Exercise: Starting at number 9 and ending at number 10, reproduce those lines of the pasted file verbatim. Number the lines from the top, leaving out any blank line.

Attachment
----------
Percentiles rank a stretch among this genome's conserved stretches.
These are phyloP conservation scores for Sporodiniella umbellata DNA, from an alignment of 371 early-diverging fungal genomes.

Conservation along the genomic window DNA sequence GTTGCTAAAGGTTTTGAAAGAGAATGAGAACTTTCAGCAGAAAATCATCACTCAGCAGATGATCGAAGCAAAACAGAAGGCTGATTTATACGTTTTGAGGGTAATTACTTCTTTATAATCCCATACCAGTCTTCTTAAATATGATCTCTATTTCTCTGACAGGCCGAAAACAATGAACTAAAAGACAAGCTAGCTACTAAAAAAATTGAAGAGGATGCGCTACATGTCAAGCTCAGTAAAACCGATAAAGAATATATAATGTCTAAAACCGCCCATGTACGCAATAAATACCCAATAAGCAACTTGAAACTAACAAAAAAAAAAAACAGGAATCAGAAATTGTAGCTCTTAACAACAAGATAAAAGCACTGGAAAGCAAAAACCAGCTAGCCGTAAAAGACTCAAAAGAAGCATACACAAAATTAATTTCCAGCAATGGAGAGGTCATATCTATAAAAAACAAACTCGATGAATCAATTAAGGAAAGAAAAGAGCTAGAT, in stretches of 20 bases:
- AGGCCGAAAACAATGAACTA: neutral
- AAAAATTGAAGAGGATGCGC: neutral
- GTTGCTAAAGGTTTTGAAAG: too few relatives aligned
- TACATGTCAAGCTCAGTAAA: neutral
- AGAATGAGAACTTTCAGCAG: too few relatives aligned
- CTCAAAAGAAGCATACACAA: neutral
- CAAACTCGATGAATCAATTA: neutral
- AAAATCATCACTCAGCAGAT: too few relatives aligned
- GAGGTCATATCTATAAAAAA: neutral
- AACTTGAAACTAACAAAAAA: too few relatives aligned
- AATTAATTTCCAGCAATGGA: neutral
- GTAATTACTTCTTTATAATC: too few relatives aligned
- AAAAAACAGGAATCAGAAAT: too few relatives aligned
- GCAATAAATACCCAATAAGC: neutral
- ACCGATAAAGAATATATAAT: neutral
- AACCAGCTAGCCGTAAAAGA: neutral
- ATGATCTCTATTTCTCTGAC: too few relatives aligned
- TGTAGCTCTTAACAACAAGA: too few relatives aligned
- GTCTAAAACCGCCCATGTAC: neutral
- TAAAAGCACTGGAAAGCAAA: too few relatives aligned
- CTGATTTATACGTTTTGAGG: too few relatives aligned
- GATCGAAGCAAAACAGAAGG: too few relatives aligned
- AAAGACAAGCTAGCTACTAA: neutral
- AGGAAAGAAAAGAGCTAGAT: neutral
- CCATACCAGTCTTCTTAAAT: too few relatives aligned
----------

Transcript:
- CTCAAAAGAAGCATACACAA: neutral
- CAAACTCGATGAATCAATTA: neutral